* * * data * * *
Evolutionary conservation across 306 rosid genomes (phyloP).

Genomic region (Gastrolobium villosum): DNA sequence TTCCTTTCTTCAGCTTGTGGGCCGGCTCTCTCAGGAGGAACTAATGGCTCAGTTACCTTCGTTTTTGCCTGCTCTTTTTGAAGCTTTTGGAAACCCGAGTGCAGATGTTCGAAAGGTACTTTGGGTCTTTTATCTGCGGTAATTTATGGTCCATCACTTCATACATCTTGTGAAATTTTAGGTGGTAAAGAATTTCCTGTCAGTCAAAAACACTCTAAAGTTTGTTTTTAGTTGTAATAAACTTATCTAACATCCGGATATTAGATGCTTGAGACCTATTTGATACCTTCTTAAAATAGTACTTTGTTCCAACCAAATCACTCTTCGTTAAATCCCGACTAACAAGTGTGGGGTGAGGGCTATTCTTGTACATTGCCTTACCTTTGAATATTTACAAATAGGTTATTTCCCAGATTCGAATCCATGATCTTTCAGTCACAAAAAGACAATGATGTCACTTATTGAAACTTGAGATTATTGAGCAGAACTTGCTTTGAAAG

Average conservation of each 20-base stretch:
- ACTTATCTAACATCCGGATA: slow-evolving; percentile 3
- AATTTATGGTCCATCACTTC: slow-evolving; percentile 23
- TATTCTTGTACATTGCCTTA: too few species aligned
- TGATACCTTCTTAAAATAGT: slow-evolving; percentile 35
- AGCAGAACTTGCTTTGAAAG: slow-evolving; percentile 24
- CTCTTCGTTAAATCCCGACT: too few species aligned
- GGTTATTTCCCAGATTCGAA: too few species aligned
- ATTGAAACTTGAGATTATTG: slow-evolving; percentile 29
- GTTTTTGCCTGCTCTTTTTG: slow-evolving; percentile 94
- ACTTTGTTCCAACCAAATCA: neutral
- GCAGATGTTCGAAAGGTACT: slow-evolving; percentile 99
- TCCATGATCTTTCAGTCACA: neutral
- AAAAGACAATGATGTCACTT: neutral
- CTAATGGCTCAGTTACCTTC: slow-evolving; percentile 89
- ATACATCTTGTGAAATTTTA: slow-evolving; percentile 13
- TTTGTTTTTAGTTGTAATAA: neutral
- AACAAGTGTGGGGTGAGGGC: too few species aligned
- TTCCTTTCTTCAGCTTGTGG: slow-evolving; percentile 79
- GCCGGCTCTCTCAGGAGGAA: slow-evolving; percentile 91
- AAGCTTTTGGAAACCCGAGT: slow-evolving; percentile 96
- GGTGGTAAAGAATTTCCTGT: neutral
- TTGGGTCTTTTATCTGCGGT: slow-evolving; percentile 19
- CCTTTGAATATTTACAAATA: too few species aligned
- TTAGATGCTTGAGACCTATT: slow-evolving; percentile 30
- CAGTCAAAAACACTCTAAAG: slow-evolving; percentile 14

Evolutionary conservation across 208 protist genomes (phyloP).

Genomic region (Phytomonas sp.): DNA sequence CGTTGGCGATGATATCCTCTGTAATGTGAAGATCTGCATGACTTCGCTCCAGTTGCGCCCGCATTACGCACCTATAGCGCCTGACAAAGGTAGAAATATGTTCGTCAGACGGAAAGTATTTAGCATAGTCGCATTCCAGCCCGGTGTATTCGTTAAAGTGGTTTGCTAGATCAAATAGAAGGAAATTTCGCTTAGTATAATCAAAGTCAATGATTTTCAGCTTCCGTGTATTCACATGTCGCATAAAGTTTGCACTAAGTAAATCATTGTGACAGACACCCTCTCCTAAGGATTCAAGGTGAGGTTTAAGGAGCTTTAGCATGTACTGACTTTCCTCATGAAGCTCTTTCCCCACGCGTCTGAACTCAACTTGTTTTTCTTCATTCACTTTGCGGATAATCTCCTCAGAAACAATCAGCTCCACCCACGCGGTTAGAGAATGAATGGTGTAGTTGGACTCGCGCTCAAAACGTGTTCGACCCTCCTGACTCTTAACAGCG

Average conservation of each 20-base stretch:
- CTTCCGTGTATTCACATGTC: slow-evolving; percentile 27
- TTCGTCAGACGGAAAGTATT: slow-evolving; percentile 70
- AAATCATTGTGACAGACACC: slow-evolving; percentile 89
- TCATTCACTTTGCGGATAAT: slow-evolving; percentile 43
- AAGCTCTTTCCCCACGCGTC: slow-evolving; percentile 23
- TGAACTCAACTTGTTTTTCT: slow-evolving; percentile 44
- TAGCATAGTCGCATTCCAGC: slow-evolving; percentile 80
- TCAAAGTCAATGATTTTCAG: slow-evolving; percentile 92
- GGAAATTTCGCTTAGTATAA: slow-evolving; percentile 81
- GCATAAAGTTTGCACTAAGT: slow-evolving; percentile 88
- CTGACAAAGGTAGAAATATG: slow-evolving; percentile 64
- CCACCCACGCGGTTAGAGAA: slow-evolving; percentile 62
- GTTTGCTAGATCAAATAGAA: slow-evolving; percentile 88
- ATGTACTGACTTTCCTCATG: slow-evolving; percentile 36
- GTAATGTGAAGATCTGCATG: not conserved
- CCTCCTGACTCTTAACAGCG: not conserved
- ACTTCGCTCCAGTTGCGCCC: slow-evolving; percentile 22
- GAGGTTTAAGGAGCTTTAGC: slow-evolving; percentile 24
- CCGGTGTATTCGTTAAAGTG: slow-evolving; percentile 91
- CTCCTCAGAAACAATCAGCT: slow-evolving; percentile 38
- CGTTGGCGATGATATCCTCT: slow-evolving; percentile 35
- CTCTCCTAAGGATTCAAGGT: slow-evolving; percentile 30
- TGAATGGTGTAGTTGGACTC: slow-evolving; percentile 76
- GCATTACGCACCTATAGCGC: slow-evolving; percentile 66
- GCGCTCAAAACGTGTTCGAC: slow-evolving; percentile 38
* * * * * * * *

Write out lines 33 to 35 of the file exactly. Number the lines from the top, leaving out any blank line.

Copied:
- TTCGTCAGACGGAAAGTATT: slow-evolving; percentile 70
- AAATCATTGTGACAGACACC: slow-evolving; percentile 89
- TCATTCACTTTGCGGATAAT: slow-evolving; percentile 43